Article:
Memory 2: It was the middle of October and I was milling about the first floor of one of Amsterdam’s most luxurious department stores, stocking up on Christmas cards with yuletide greetings written in Dutch (because, of course.) A text message came through — my Ex with a capital E wanted to know what I was doing on Saturday.

Kat: Flying home from Amsterdam.

Ex: What time will you be back?

Kat: Why, what’s up?

Ex: I wanted to know if you were free to be my plus-1 at my sister’s wedding.

Kat: That’s rather short notice! Suddenly feel like you need moral support?

Ex: Don’t need moral support. Just want someone at my side who I would want at my side at these kind of important things…

I didn’t make it back in time to be his plus-1, but if he had asked me sooner, I would have been willing to book an earlier flight. Not because I wanted to fall back into the role of girlfriend, but because I understood.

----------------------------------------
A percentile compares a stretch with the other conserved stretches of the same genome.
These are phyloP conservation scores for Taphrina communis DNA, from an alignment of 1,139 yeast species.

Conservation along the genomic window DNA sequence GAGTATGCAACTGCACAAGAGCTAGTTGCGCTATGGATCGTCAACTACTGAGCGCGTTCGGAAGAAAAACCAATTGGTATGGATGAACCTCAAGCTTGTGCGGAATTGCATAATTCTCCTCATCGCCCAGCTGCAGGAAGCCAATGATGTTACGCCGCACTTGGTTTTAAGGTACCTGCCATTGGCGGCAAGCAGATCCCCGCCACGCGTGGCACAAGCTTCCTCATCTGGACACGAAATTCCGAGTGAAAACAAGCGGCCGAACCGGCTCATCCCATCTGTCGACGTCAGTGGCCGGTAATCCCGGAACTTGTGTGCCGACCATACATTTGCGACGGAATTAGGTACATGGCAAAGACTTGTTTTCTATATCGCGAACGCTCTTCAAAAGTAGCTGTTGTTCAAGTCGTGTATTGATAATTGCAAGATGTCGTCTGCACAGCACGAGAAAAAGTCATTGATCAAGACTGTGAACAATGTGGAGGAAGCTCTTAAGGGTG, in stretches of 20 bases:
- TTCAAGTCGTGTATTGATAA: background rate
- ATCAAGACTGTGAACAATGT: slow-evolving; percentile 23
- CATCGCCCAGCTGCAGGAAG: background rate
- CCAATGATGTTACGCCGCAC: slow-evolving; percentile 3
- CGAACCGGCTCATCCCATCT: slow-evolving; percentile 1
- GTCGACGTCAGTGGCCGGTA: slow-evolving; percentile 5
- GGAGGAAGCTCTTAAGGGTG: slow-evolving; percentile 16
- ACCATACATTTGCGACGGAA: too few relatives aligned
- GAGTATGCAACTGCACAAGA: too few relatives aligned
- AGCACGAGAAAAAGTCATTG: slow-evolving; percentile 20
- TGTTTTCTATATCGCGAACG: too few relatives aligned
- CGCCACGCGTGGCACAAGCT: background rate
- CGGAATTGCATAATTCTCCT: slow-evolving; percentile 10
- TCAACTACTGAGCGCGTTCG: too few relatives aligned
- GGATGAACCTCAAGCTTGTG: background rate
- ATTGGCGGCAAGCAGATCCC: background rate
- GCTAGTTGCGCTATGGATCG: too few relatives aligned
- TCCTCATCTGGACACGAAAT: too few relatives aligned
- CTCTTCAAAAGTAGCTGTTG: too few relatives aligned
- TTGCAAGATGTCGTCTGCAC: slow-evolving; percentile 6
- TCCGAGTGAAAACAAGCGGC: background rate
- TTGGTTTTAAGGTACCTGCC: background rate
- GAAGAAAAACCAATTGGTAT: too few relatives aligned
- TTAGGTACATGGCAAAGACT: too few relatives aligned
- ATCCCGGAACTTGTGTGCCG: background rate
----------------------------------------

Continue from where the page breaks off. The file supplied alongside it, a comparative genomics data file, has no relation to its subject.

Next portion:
When you’re single, other people’s weddings trigger complex emotions. We get a front seat in a real-life fairy tale, and that can inspire in us everything from hope to despair, happiness to loneliness. We can revel joyfully in the moment of the party, or wander aimlessly down memory lane, reliving all the relationships that could have made it to the alter. The ones that got away are specters that hang behind centerpieces and under place cards. For some singletons, all they need to weather that whirlwind of feels is a strong drink (or an open bar) and the right song to dance to (all hail the Wedding Singer!) Others meanwhile need a companion. My Ex and Oliver are of the latter. I’m in the group that hands them a drink and makes them join me in the macarena/hokey-pokey/electric slide. At least, that’s where I am for now.

 

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Let’s Not Stand On Ceremony: Becoming Reverend Reck, Part 1

I was in the middle of my attempted return to a nightly yoga practice and (un)comfortably contorted into a parivrtta parsvkonasana (a revolved side angle pose… ) when my cell lit up with a text message fit for the opening lines of a Camus novel: